1.  Prison is a total institution like a seminary, soldiers’ barracks, tubercular institution and asylum for lepers.
  2. The difference however is that in prison, admission is not voluntary.
  3. That’s the initial view.  But the accompanying procedure is a bit technical but clear.  Prison should be treated like an ocean going vessel, a big passenger ship in the middle of sea.  Everybody is on board passengers and crews alike.  Nobody is allowed to get off.  The ship must sustain everyone.
  4. The prison (or jail) officer is like a ship captain and as a matter of course, he must guide the liner and maintain discipline while it is voyaging and on a journey.  That is the starting point.  Visitors, as a rule, should be treated with respect and reverence unless they act like pirates.
  5. While on board, which in prisons inmates spend a considerable period of time, prisoners should henceforth be seen no longer as passengers but as students.  Prisons should therefore in this manner function like an academe.  Prisoners should be enrolled in classes and they should regularly be assessed according to the merits of their participation.  (Gone were those days when prisons are instantly understood as hospitals, where prisoners are to be seen as sick persons needing confinement.)  A policy on “no-skill-no-recommendation-for-release should be the guiding principle.
  6. The head of the facility acts like a Dean in the academe.  This is where rehabilitation as a course is applied and its discipline imposed.  Education is the backbone of every interaction.
  7. On the whole, prison administration projects a different, shifting persona according to the phase of correctional requirement.  The correctional officer follows closely how administration fulfills it shifting mandate.  Initially, he is a mariner, then an educator and an institutional facilitator.  Failing to act the role promotes confusion and may complicate the way the prison is managed.  Worst, one commits a blunder in handling prisoners.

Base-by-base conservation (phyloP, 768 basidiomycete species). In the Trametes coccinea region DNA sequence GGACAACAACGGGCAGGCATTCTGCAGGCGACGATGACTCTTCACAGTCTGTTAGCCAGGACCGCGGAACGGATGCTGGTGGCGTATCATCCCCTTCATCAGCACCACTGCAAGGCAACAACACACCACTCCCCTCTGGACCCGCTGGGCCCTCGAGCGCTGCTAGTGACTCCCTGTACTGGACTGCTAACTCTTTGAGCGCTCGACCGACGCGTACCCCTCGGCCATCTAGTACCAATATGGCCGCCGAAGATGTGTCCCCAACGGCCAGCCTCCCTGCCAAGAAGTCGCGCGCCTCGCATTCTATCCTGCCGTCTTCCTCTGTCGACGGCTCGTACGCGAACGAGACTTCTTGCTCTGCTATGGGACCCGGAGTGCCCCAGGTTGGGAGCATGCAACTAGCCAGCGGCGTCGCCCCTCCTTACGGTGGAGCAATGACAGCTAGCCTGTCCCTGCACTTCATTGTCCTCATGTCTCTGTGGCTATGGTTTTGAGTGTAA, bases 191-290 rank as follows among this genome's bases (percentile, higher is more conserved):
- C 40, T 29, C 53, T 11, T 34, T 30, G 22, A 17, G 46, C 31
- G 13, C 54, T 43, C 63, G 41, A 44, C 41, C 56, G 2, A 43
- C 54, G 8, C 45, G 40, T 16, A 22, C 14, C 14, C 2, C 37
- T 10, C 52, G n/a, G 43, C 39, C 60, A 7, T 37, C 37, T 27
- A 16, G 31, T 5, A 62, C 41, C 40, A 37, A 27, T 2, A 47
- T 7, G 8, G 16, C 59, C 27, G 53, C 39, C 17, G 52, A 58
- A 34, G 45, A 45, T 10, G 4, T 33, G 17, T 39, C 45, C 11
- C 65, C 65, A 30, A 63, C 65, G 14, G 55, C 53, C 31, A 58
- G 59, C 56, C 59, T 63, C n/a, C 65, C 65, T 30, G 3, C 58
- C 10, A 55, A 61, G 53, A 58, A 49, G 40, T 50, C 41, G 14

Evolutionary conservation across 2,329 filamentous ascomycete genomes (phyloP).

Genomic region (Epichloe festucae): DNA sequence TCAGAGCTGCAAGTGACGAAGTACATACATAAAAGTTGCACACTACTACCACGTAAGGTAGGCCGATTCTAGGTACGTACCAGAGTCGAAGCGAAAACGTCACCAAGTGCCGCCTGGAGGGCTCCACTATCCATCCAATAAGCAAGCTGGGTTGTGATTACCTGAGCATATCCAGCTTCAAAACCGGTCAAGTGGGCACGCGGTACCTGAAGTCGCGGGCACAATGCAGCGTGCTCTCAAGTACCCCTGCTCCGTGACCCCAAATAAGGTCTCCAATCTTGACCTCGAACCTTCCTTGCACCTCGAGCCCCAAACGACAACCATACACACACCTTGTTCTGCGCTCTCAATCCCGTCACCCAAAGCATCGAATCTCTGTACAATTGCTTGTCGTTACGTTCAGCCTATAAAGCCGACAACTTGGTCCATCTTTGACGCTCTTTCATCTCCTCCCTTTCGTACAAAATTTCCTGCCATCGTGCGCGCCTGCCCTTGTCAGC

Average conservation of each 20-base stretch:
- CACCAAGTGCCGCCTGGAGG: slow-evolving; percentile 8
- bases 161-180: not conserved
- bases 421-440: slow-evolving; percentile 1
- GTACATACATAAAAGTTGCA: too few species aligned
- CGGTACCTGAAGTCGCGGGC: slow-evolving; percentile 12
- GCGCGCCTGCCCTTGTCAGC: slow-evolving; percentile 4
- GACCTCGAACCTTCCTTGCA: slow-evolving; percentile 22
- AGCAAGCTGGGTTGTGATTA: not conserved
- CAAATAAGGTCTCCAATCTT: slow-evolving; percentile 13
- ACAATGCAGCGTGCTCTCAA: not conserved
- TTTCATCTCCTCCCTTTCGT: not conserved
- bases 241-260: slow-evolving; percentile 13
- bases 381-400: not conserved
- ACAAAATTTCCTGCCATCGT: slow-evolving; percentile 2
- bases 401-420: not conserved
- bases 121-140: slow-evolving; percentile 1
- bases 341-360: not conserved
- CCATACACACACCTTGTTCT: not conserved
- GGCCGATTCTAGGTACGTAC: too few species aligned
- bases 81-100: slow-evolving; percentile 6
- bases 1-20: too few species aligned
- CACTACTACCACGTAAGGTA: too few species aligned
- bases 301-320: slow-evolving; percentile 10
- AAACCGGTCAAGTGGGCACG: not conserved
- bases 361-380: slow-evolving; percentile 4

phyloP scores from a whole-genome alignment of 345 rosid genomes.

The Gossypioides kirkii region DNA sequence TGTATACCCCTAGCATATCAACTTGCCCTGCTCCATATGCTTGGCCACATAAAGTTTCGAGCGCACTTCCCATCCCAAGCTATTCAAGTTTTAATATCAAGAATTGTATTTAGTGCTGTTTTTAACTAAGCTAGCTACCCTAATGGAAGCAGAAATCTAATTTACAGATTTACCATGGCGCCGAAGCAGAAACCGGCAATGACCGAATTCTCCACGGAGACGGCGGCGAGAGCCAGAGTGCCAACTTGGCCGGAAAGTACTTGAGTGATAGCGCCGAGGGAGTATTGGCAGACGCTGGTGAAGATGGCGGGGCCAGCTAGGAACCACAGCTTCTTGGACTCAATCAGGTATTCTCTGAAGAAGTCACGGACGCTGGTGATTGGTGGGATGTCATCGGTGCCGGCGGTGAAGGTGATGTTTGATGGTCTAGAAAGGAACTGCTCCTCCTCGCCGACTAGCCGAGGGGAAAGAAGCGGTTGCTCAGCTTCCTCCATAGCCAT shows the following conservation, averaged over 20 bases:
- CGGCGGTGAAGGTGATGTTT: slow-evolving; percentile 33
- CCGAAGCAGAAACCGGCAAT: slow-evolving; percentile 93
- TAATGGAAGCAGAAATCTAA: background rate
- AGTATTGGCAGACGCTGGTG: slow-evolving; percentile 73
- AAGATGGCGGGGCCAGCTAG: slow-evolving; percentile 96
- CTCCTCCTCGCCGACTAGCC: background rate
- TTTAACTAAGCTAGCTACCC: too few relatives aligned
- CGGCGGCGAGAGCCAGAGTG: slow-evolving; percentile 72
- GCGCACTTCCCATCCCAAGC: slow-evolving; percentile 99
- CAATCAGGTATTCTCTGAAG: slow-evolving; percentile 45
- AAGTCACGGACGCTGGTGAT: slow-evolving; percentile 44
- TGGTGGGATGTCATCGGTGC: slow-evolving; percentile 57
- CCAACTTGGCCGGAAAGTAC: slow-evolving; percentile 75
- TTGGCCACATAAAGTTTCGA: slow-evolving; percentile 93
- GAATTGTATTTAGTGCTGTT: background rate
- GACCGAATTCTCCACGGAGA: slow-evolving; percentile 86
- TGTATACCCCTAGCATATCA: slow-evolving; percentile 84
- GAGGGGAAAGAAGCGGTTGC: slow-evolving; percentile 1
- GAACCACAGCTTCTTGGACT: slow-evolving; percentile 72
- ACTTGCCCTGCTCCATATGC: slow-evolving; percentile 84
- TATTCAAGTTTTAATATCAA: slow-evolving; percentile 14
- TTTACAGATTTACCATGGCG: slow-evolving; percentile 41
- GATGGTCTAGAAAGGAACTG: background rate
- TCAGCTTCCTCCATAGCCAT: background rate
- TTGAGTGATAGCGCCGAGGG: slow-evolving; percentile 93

8. Having said these, the prison worker therefore should be distinguished from the rest of his counterparts in the whole bureaucracy.  Principally, he is a different breed.  Unlike his equivalent in a government institution, on a regular basis, he is exposed to deception, to hazards and threats, epidemics and violence, stress and tensions, pain and suffering, sorrow and anguish, torture and agony. 
  9. Unlike in any other persuasion, he must be alert at all times.  Negligence is fatal.  Laxity is lethal to his state of mind.    Carelessness is critical to his survival.   Slackness is incurable if not irreversible for his career.  Exposure in the prison community is an invitation to crime.  He is always at the end of an incident.  He is blamed if he commits a mistake; he is blamed if he omits an important stake.  He must be nowhere in the prison community.  Yet his presence must be felt.
  10. Prison work is a career for the philosophers, a vocation for the saintly, a calling for the just and a profession for scholars.
  11. It should never be seen as a livelihood, a source of revenue, or even as a trade.  There are those who initially succumbed to the perception that prison is business, that it is a job to be done or a work to be completed, only to realize that it has impinged on his awareness on being fair and  has eventually negated his sense of understanding on what is true and proper.
  12. Handling the incarcerated humanity demands precision and correctness.  That is why it is called Corrections.